Financial Solutions

Talking to Children about Money

In many families, talking about money can be uncomfortable, and in some cases, almost taboo. When children request something that costs more than the family is comfortable spending, children of different ages react differently. Young children may not have an understanding of the item's cost relative to the family's finances. And a teenager's "need " may be viewed as an "extravagance " by the parents. These simple ideas can help foster two-way conversations between parents and children, as well as a basic understanding about the value of money.

Young Children

It is never too early to help your child develop a healthy respect for money and to develop some good financial habits. The practice of using an allowance can be worthwhile if it does the right things. If your objective is to teach the basics, consider the following:

Set a weekly allowance to match the age of the child; perhaps a five year old receives $5.00 weekly. Tie the allowance to some required chores like setting the table for dinner. If the chores aren't done, withhold allowance for that week. Divide the allowance into three spending categories — 1/3 for immediate spending, 1/3 saved for some specific near-term purchase (like a small new toy) and 1/3 for a longer-term goal (like a major new toy).


This is often the most difficult time for children to deal with financial issues. Peer pressure, a desire to keep up with what their friends have, and the growing realization that they can't have everything they want can add tension to any conversation about finances. However, it is also the time when children can begin to understand more complex financial issues, and when financial habits are formed.

The allowance approach gets more complicated in the teenage years as the costs of desirable items increases, and they are drawn to more activities that cost money. This may be a good opportunity to discuss how a job could help them afford the things they want. After-school and summer jobs are an ideal way for teenagers to learn that money is earned, and not something that mom or dad will always provide. A job will also teach young adults about responsibility, since the employer will be relying on them to be present and punctual. If an outside job is not possible, consider paying your teenager an hourly rate for additional chores, and insist they treat the chores as a job.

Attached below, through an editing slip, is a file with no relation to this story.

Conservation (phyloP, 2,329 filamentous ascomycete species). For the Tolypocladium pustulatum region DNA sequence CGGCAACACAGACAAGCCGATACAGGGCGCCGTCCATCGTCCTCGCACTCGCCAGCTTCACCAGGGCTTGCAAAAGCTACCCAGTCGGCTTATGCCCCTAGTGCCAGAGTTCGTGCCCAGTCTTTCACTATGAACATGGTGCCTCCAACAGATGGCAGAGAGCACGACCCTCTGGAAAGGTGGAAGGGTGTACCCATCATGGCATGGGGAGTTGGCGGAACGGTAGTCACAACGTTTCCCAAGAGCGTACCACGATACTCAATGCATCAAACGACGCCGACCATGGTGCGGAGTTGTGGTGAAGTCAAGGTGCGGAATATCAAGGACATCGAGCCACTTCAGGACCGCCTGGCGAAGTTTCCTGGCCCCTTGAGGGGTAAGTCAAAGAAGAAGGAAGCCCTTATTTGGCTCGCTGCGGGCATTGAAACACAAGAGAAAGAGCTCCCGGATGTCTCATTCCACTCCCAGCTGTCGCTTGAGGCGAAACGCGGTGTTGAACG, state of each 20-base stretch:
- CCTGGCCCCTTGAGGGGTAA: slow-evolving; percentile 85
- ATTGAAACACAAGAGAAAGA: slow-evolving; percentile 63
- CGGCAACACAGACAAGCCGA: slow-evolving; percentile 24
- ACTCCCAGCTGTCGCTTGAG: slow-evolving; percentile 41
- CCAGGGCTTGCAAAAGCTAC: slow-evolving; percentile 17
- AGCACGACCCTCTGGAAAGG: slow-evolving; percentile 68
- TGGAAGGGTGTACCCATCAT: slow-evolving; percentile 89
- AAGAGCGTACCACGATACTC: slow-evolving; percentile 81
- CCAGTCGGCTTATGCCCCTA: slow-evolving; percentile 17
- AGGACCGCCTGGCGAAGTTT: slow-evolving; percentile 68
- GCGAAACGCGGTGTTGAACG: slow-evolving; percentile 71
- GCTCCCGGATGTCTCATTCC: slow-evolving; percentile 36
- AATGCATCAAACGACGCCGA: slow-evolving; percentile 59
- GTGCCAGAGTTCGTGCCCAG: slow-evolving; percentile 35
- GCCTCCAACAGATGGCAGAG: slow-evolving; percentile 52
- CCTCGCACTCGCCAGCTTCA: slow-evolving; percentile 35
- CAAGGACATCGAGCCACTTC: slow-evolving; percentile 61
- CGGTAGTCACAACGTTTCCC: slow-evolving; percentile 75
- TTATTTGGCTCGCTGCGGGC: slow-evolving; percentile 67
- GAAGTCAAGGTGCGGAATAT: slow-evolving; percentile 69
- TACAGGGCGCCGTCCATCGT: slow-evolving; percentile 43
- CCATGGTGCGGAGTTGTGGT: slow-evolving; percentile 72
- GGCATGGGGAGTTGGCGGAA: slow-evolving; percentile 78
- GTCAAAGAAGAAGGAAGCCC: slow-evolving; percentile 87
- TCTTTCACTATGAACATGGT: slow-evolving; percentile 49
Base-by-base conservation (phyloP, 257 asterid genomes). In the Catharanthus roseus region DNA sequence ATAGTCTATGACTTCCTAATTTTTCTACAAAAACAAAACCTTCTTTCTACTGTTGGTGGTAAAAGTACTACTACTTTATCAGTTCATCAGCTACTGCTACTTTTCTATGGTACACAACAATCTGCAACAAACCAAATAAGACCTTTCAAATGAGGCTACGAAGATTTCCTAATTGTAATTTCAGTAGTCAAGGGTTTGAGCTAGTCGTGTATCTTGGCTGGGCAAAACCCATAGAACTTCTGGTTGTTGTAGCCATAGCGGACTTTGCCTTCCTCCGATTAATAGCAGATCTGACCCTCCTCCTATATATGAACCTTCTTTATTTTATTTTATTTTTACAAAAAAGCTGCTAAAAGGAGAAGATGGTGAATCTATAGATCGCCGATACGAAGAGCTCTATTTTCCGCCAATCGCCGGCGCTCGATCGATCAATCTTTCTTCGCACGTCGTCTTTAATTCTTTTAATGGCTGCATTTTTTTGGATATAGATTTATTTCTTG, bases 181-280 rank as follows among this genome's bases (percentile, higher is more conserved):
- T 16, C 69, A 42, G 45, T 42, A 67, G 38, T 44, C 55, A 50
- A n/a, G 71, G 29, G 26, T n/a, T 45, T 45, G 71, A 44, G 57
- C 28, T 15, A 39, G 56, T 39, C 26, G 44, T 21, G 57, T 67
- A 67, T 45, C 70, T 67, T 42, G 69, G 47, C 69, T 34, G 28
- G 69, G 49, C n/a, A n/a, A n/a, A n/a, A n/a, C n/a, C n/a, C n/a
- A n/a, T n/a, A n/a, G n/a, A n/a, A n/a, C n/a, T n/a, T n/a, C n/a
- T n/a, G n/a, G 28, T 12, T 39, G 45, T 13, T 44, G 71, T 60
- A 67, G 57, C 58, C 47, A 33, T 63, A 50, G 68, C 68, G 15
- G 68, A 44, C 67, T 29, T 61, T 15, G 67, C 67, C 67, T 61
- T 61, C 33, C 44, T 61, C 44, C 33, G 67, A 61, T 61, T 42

Helping teenagers establish a checking account, or even preparing their own tax returns, will go a long way to helping them understand that money is a serious matter, and that someday they will need to be self-sufficient and make their own financial decisions. If they get a checking account, be sure you teach them how it works and how to reconcile the account every month.

Keep the conversation going

Be open to discussing finances with your children. Kids are naturally curious about what they see their parents doing and that curiosity can be easily turned into teaching opportunities. When your child sees you writing checks that is an ideal time to start talking about the importance of paying bills and balancing your budget. A question about what it means when the TV news reports on stock market activities can lead to a more serious discussion about money and long-term financial goals. And a conversation about choosing a college can be an eye-opening experience when your child learns what it costs.

Take advantage of these opportunities and by the time your child is ready to leave home, they will have a foundation to better prepare themselves for their financial future.

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